These aren’t the people that give you honest criticism. Those people help you grow. These people that give you a bad feeling. They want you to talk, but not to listen or to help. You can see in their eyes they are waiting to hear you open up so that they can celebrate where you fall short.

We’re better than that. We have accomplishments. We have a purpose! We have good to give to the world. We have an impact. We are capable of being outstand and insanely irresistible.

There are moments that take us away from the feelings of doubt. We can escape Have you ever gone home from a place or from being with someone who really cares about you and you remember how you had forgotten about those feelings because in that time you were shining and glowing with sureness? That’s because those places and those people are the ones that should be in your life.

Your confidence, your talent, your skills, your uniqueness haven’t gone anywhere. You still have it all in your possession.

You are absolutely good enough. You can make mistakes. You can fail. Apologies are meant for acceptance of your past actions and improvement of your future actions. Fail and get back up but don’t be fooled by the people who watched you fail and wanted you to stay down.

I wear your judgments like a mask
My downfall is my loyalty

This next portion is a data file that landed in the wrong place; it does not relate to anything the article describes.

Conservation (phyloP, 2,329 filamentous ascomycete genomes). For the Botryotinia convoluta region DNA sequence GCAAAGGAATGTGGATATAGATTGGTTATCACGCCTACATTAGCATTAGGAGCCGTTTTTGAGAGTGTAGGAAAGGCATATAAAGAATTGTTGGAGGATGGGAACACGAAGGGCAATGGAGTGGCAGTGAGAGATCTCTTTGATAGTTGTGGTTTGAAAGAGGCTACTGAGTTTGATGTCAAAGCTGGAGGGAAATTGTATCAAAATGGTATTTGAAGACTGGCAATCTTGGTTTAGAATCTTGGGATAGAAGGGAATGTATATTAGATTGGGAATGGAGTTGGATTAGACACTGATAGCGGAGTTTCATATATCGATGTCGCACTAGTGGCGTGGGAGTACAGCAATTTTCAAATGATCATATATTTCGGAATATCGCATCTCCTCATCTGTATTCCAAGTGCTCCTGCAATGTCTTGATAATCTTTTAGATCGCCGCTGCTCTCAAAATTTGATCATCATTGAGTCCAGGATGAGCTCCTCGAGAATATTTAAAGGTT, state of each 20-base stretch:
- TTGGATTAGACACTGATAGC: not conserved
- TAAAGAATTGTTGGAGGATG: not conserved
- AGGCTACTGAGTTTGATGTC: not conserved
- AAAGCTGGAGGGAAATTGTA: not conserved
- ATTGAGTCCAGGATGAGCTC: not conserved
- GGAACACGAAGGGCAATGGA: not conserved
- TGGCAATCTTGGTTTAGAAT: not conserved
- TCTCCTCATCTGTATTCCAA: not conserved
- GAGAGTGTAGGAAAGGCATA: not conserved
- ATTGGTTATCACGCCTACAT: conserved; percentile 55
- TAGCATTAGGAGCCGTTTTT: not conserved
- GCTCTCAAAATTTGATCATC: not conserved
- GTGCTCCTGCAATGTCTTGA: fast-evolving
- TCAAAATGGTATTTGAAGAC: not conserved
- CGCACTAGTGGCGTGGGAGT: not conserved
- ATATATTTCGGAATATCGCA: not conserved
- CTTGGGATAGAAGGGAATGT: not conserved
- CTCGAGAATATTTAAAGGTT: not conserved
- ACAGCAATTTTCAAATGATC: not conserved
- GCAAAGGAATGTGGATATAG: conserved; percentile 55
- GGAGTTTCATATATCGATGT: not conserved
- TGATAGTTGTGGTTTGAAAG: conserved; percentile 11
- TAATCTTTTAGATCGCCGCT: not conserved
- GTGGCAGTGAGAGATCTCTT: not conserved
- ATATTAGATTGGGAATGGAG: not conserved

To be better for you
You tell me what you don’t like about me
And it hits me that I did everything right
And so I search in my mind chaotically 
Trying to vindicate myself that I was wrong
Because my loyalty is greater than my pride
And I just want to be wrong
So that I can apologize
And everything would go back to the way it was
But sometimes you just lose 
I lost
I can’t stop you from hurting me 
And now I’m stuck under this hideous mask
Wearing it like it defines me
I know one day I can take it off
But right now it’s a part of who I am 
– Leanna

Be kind to everyone but be careful who you give your heart to. Remember to smile.



One Suitcase for 89 Years

My grandpa is leaving the house he’s lived in for the past 12 years. Moving into our house was the beginning of a new chapter of his life – the loss of his wife and his independence. My grandpa could’ve worked till 90 if it weren’t for the circumstances around him. Mentally, my grandpa is still sharp as a tac. He still gives cashiers a hard time for using calculators and will have the math done before they even have time to react.

When he had knee replacement surgery they asked him questions to see if he was healthy. “What is the year?” “What is your name?” “Who is the president?” They asked him. Grandpa responded and said, “Ok, my turn. If you don’t get this right you stop asking me questions.” The doctors smirked in confusion. “Who is the secretary of state?” No answer. Grandpa chuckled, his eyes sparkling and looking around with satisfaction. The nurses giggled and the doctors confirmed that grandpa was definitely ok.